Computer science principles can apply to much more than just using technology. Unplugged activities allow students to explore computing impact and concepts without electronics, making the lessons accessible to all classrooms.
Development Environments allow students and you to program, compile, debug, and run, all within the same program. How do we know which to choose? How can we manage our digital classroom with similar workflows as our physical one?
Web-based environments are useful tools for collaboration, documentation, and sharing. This resource details some strategies for managing student accounts online. Also included: lists of tools and analog alternatives.
You don’t need the newest or most powerful computers to implement computer science education in your schools. We discuss the issues and options you should consider when making things work in your school.
Creating evaluation metrics is a difficult yet important task for any effective classroom. This resource contains tips on assessing and evaluating students in the context of a CS unit.
In JoAnn Westhall’s fifth grade classroom at PS 31Q in Bayside, Queens, all students, including English Language Learners, get the exact same lesson at the exact same time.
With Abe Cohen's approach to asynchronous instruction, his students move through lessons at their own pace, tracking their progress with their school's online tracker software.
Devices can be useful in the classroom, but they can also be divisive (device-ive) -- students may or may not have varying levels of tech literacy and familiarity. This resource discusses diagnosing and increasing tech proficiency.
In this video resource, we see how setting up CS centers in your classroom can give students choice and time to collaborate and puzzle through problems together. Centers also help maximize usage of resources.
A resource on using the workshop model to structure your everyday CS lessons. Includes a description of the model and examples.
CS Education can only become prevalent, supported, and effective if schools and communities are interested in the impact of teaching meaningful computing skills. You can be an ambassador for the value of CS education in your school and community.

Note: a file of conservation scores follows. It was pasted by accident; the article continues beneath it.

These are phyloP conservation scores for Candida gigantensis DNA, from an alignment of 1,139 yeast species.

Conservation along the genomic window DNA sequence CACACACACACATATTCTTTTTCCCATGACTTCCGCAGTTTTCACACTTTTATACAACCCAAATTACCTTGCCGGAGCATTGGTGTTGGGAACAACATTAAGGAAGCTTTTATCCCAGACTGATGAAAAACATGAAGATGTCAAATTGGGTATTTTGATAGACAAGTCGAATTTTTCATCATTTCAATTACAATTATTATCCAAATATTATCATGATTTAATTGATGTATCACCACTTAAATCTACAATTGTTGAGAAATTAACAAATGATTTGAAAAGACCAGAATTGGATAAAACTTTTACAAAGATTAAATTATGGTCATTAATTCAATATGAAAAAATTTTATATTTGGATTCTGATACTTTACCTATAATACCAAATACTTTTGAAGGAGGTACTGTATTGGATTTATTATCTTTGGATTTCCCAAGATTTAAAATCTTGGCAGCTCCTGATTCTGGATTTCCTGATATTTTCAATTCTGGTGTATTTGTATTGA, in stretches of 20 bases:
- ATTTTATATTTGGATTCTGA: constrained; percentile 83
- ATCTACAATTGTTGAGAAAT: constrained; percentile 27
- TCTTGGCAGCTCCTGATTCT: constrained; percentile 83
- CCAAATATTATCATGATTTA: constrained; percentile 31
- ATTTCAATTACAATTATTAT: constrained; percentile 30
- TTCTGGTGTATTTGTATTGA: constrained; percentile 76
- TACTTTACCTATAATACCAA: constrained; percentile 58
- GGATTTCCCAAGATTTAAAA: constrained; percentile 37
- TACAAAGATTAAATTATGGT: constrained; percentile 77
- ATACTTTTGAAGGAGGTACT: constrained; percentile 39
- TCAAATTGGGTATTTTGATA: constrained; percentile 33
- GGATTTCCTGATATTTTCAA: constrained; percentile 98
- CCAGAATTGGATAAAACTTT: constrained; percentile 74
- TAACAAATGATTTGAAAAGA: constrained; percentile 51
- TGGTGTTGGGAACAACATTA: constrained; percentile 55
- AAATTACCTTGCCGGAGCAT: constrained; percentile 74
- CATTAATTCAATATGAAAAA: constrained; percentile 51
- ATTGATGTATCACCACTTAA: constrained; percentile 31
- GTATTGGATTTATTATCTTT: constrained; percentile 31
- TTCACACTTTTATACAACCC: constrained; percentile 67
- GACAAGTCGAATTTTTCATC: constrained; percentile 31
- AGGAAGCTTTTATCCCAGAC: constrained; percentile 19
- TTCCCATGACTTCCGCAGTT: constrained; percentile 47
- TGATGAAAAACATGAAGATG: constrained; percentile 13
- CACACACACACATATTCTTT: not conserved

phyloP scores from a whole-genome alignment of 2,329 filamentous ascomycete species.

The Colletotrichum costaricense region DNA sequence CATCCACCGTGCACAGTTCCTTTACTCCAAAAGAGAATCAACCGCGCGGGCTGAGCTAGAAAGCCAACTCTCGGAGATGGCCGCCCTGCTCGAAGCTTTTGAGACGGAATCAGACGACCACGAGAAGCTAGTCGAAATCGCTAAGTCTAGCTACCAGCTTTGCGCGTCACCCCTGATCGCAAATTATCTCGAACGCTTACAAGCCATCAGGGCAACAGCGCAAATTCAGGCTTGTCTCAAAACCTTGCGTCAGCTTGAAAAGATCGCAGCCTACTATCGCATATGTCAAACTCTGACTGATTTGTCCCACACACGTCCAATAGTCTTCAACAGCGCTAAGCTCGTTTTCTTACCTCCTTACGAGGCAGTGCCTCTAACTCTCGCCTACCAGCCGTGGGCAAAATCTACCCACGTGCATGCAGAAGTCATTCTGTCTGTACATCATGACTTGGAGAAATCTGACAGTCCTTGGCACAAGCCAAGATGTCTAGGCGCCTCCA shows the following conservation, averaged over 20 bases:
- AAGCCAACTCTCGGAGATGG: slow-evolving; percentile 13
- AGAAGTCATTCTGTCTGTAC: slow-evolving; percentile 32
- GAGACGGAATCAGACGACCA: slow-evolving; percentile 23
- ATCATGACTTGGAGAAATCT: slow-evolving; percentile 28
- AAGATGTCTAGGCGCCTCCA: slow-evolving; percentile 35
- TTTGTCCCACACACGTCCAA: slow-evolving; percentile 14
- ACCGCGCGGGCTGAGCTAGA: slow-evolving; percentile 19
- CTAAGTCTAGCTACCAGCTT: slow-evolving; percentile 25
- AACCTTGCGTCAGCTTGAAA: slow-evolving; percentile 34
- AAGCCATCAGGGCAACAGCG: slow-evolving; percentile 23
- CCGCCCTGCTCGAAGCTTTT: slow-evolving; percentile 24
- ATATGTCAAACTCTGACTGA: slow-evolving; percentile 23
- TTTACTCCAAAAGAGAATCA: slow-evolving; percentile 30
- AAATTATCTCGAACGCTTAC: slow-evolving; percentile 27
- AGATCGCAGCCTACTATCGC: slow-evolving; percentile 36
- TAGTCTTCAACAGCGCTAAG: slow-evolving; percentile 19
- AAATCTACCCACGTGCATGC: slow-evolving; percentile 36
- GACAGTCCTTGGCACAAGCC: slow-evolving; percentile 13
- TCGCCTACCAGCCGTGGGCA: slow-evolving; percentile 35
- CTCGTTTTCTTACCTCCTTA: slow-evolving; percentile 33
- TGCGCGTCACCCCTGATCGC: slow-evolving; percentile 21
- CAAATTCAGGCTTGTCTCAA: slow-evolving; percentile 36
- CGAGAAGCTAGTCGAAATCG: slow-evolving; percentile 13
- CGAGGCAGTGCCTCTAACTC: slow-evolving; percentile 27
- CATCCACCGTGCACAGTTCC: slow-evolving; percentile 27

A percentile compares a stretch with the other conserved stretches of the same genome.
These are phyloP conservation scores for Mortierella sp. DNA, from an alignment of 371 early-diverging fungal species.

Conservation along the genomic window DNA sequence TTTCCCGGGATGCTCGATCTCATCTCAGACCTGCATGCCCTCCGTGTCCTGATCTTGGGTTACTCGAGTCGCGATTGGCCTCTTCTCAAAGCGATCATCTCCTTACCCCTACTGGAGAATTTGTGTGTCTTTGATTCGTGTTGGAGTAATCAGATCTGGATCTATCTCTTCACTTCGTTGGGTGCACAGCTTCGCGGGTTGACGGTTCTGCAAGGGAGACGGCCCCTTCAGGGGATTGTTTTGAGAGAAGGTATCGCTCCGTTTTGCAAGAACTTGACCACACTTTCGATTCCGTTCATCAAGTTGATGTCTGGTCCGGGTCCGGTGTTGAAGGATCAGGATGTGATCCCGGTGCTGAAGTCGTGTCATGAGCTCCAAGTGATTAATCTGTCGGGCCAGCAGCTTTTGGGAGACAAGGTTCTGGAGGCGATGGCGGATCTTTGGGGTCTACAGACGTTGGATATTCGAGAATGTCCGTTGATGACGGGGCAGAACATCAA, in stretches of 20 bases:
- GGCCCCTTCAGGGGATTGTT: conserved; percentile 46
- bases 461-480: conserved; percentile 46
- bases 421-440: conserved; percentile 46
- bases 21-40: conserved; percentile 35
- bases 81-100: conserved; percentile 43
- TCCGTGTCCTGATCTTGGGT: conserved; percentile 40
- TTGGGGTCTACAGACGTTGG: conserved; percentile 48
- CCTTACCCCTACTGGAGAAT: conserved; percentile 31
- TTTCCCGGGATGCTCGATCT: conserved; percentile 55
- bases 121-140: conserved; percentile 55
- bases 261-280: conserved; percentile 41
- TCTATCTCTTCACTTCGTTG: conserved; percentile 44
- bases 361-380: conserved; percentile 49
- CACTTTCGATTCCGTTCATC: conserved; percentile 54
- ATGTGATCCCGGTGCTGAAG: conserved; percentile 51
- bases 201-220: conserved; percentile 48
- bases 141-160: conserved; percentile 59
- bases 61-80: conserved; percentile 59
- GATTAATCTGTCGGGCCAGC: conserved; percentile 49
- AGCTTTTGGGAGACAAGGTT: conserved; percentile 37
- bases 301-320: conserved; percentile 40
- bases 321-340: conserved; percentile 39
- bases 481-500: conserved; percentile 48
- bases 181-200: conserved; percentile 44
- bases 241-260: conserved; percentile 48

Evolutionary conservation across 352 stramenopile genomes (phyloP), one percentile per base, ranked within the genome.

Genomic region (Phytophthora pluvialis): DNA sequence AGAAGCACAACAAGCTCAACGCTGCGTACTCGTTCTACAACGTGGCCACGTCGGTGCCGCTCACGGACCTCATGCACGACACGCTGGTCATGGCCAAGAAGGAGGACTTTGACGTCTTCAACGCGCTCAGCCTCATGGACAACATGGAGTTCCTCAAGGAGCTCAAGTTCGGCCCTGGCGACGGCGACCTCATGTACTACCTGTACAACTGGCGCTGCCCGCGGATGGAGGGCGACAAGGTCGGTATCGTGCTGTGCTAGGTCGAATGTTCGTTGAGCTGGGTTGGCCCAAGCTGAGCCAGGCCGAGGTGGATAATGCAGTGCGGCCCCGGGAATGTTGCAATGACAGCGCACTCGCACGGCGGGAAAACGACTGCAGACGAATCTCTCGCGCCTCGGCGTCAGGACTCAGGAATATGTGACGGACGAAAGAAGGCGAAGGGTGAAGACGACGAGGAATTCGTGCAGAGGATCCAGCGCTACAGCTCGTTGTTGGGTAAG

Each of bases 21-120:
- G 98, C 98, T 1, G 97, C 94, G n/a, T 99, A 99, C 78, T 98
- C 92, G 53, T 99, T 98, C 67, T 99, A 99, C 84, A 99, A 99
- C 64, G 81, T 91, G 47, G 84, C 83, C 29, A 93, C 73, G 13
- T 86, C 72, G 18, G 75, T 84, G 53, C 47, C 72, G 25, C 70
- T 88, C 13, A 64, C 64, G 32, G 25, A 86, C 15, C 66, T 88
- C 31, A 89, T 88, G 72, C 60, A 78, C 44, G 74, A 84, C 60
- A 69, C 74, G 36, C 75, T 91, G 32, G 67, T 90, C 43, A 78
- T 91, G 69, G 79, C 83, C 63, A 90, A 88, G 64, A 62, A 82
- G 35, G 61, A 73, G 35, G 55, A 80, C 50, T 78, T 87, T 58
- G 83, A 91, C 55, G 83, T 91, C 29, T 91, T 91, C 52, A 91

The Universal Design for Learning framework is proactive in planning curriculum for all students. This resource instructs on how to evaluate potential CS curriculum for UDL standards.
Collaboration is a key concept, used by educators and software engineers alike. A good CS classroom will include lots of collaboration, but how does one manage it? This resource details strategies for structuring and encouraging student groups.
Collaboration and peer review is an essential skill in the modern programming community. This video resources showcases meaningful peer assessment in the CS classroom.
In this video, we see similarities between learning programming and spoken languages. The teacher's development of non-verbal cues in the classroom helps students to learn complex CS concepts.
Preparing to teach a CS lesson or unit is somewhat different from preparing to teach other subjects. This resource discusses prototyping example projects for your classroom.
Project-based learning is a powerful tool for understanding and applying concepts. CS can be used in PBL classrooms with practices outlined in this resource, including definitions, explanations, best practices, and resources.
This video resource showcases the flipped classroom model, where students learn concepts during homework time and work on assignments during class time.
The Workshop Model is a popular and effective classroom model for developing new skills. This video resource showcases how to bring the workshop model into the CS classroom.
Learning syntax and programming languages can be fun and relevant to students' interests. In this video resource, we visit a classroom where drumming is used to learn the patterns in code.
Renne Castro uses Project Based Learning to teach his students more than just the fundamentals of computer science. Renne’s Bayside High School students come together in teams to work on a four-month project of their own choosing...
When teaching her special needs students at PS M811 Mickey Mantle School in Manhattan, Alana Robinson employs differentiation to make sure each student is engaged.
Eric Allatta has a mission: Make sure all of his students master their computer science curriculum while simultaneously ensuring there’s no cap to what any one student can learn.